5. Man, you had me on the ladder... I can just imagine all the puzzled looks people woould have with you carrying that into an airport with your luggage. Especially if it was to be carry on...

    Thanks and happy holidays to the whole Muddy crew!


  6. lol Sorry bout that guys. The ladder is actually fake. It's all "photo shopped"! Kidding again. Before finding the ladder it was a stool on the table with a board and then a small step thingy, then the lamp. Not pretty.

    In college I remember working late nights with one lamp and one yellow ass bulb. How did I do that!?

  7. Bill- Great point on security. I almost lost all my paints once not taking that into consideration. Paints = Hazardous Materials ugh. Thankfully, they just through it into the luggage area. That would have truly been a sad day had I lost all my paints.

    I wish I had this ladder to set all my lamps on...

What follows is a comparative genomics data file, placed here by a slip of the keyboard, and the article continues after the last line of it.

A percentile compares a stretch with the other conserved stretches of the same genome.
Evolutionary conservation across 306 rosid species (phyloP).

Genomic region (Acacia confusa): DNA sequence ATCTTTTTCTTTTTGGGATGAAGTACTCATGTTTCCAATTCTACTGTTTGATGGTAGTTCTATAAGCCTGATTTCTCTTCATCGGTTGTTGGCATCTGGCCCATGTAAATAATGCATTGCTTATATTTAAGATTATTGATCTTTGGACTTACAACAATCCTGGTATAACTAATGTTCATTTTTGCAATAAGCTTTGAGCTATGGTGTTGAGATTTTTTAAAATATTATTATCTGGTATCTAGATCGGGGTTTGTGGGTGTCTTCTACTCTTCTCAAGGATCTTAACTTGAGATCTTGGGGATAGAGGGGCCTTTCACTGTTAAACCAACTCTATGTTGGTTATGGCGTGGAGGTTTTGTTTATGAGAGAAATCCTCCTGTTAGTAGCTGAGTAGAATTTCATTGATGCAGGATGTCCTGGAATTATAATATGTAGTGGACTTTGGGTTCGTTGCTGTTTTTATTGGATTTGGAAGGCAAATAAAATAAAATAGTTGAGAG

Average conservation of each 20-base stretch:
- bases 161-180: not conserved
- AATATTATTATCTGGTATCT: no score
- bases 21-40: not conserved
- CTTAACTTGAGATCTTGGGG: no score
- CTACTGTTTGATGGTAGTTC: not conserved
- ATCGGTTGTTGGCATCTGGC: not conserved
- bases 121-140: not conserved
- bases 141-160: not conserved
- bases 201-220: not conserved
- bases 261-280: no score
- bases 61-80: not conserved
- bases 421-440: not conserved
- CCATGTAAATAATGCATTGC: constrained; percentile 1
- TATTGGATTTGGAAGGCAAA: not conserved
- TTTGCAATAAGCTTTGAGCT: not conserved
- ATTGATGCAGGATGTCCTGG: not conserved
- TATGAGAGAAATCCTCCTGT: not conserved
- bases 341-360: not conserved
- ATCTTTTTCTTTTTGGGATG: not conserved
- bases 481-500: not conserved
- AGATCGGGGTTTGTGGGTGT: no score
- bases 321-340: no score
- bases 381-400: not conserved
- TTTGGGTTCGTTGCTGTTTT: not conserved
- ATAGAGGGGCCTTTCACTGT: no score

8. Nice post. I'm a college kid that is doing the one yellow light bulb thing. What kind of "art lamp" do you use? The one that you're somehow able to tuck into your luggage...

    I sometimes use one of those desk lamps that have a pencil/CD holder in them but the neck is quite short.

  9. @Garrett Lee - The lamp itself isn't actually that important, its more a question of what bulb you use. Here is a good guide on setting up some "clean" lighting to work with....

    and this one for the specifics....

  10. Great links Ray.

    Garrett-these particular bulbs I'm using are 100Watt Compact Florescent bulbs with a temperature of 3500K. Nothing special. You should be able to find them just about anywhere. I have noticed that not all packaging informs you what the degree in Kelvin is. So you might have to keep an eye out.

  11. Thanks Ray and Eric! Excellent sources, I never knew which bulbs to get. Keep up the posts...big fan!

  12. One great thing about being an artist is that one can work while on the ...